The history of Piazza Navona dates back to Ancient Roman times.
On the site of what is now the square stood Domitian’s Stadium
where public shows, games and even re-enactments of naval battles
were once carried out.
Even after it had fallen into ruin and virtually disappeared,
the Stadium remained a place where people met to celebrate. This
custom continued until the nineteenth century when comedy actors,
acrobats and clowns put on shows to entertain people on festive
The current form of Piazza Navona dates back to the 17th and
18th centuries when it already featured the fountains, Palazzo
Pamphilj (now the Brazilian Embassy) and the Church of Sant’Agnese.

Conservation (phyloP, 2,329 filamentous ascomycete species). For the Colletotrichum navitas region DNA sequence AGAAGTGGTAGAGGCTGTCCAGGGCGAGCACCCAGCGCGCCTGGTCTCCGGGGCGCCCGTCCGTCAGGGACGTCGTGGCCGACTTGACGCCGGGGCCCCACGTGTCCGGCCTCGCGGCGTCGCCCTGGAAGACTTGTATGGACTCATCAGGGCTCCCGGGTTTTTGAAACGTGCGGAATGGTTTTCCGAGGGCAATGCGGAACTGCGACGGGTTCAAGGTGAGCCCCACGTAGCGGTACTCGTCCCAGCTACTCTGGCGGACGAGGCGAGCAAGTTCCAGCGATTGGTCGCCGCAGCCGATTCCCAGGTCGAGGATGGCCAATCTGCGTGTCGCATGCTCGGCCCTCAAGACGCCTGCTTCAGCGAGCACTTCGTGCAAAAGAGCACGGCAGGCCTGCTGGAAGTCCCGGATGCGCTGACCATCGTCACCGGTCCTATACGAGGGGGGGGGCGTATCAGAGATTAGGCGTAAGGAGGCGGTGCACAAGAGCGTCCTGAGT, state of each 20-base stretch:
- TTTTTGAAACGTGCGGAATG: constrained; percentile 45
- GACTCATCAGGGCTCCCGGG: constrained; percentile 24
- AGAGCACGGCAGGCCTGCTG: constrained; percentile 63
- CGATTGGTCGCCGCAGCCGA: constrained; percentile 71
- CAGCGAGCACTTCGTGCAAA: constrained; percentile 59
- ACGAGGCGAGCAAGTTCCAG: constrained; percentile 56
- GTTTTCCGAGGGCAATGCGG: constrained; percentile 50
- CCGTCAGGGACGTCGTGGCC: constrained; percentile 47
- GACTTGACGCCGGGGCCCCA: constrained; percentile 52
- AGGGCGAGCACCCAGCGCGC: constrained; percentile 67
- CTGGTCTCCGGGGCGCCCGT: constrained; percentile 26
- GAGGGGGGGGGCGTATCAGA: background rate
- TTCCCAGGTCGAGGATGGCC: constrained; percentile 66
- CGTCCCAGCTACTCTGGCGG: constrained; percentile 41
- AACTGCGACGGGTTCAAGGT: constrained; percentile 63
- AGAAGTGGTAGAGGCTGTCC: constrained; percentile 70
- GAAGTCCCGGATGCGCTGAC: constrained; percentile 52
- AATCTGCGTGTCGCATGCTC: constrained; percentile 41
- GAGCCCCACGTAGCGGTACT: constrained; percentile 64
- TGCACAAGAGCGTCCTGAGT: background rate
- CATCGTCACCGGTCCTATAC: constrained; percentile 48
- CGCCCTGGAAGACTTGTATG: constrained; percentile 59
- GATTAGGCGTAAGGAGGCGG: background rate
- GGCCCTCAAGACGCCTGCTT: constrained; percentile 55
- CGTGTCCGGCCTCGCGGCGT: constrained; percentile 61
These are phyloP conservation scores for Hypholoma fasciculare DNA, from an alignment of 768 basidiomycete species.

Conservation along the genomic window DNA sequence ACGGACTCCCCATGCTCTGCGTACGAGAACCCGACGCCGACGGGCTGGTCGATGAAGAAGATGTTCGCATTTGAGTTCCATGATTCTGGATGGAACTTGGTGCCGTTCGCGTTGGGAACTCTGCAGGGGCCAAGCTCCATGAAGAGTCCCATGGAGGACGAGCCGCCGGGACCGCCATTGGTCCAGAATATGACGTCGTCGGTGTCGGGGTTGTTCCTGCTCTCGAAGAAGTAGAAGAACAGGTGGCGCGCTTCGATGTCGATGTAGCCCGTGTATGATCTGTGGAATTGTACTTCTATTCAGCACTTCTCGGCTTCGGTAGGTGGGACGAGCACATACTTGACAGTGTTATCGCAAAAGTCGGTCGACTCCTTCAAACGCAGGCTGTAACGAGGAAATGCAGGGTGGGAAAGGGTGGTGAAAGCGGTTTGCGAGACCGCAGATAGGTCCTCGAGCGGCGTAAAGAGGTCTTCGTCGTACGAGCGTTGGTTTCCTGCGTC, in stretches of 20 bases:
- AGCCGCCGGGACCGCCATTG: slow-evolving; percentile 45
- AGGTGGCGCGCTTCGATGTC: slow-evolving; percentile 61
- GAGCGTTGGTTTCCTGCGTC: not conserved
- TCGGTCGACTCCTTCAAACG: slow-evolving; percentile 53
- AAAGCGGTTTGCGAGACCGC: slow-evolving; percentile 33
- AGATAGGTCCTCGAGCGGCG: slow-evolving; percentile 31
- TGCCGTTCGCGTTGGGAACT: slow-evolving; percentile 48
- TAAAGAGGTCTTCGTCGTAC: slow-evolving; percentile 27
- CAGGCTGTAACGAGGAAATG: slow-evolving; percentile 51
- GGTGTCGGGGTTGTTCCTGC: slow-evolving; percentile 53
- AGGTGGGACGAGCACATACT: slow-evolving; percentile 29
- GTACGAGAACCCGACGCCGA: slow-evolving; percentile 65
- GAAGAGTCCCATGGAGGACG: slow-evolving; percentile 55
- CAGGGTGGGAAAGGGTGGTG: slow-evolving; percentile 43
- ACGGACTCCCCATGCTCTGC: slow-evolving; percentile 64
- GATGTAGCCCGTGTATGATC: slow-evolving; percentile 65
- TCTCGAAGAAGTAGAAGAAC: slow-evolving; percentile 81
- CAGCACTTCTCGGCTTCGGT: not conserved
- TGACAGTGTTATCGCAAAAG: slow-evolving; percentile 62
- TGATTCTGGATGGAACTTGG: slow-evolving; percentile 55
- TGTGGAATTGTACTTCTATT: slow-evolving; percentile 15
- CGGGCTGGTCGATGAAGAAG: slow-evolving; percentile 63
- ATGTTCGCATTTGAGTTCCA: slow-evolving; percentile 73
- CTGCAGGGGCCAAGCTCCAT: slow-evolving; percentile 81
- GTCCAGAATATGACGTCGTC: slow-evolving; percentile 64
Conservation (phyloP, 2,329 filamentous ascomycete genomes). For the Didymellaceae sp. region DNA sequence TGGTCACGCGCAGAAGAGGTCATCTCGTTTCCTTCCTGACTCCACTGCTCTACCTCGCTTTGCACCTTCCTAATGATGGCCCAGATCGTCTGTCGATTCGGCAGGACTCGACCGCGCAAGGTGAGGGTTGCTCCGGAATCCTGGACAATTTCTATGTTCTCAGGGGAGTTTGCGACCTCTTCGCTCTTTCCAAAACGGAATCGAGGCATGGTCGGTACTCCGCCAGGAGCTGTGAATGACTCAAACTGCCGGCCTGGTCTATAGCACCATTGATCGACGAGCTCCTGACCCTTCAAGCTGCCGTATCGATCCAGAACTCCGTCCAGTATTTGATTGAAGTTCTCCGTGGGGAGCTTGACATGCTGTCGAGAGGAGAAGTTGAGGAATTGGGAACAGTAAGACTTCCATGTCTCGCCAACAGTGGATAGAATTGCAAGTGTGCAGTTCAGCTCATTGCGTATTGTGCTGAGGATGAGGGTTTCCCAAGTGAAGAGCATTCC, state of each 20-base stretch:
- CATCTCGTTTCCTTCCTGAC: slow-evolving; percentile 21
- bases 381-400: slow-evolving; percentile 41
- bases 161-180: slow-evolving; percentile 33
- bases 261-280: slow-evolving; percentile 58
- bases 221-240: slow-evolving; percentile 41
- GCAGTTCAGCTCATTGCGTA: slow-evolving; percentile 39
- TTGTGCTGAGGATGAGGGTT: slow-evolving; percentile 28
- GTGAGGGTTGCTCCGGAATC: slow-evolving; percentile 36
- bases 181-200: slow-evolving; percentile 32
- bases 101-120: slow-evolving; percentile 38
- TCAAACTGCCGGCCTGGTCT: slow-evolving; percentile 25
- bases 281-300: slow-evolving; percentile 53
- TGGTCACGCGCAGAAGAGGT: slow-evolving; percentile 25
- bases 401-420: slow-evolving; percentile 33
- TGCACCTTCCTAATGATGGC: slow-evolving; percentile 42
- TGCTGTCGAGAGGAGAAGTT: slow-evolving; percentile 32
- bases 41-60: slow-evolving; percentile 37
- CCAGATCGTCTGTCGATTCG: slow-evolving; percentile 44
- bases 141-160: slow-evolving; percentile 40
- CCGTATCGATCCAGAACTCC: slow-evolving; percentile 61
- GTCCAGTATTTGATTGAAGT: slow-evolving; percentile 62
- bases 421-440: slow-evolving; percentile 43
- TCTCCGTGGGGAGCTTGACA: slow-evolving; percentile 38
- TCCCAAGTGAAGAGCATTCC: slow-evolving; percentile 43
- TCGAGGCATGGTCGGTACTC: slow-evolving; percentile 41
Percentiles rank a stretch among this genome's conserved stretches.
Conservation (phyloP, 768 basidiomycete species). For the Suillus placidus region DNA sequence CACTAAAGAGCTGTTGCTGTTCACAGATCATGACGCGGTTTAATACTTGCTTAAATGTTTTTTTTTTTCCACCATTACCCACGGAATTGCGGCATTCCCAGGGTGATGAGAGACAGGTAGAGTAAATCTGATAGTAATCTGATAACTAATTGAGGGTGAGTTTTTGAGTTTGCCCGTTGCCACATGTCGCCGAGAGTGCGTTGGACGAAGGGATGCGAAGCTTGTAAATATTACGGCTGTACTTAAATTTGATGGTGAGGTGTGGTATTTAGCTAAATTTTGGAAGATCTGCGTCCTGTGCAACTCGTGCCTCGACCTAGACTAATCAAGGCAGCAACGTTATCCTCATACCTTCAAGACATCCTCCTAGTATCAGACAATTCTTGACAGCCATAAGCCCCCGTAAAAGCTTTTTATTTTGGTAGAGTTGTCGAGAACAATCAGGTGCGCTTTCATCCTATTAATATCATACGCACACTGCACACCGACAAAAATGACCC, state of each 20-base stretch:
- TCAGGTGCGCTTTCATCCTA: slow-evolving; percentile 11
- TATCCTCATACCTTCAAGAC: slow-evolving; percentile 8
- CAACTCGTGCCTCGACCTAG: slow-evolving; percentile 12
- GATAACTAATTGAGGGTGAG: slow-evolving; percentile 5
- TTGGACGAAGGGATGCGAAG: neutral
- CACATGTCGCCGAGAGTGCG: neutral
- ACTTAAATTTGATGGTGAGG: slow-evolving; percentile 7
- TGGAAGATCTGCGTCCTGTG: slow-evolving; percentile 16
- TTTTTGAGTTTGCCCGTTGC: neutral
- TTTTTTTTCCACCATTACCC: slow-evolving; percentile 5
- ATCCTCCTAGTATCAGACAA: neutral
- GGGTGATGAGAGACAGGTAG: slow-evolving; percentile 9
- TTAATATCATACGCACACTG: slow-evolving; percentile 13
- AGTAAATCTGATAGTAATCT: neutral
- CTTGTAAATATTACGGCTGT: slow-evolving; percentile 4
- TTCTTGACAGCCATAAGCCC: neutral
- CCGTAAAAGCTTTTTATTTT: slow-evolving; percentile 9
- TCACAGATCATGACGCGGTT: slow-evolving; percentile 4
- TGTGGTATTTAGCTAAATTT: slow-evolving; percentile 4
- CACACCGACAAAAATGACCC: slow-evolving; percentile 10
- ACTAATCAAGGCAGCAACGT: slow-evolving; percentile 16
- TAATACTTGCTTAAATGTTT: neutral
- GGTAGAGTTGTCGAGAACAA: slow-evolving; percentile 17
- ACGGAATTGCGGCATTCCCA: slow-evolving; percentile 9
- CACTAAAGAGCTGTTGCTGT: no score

The Square has hardly changed since, one of the reasons it remains
The obelisk at the centre of the square is about 16 metres high
and stands on a base comprising the Fontana dei Fiumi, featuring
four statues that represent the four main rivers: the Nile, the
Danube, the Ganges and the Rio de la Plata.
The Church of Sant’Agnese in Agone, designed by Borromini,
honours the saint of the same name who, according to the legend,
died in Domitian’s Stadium at the very point where the church
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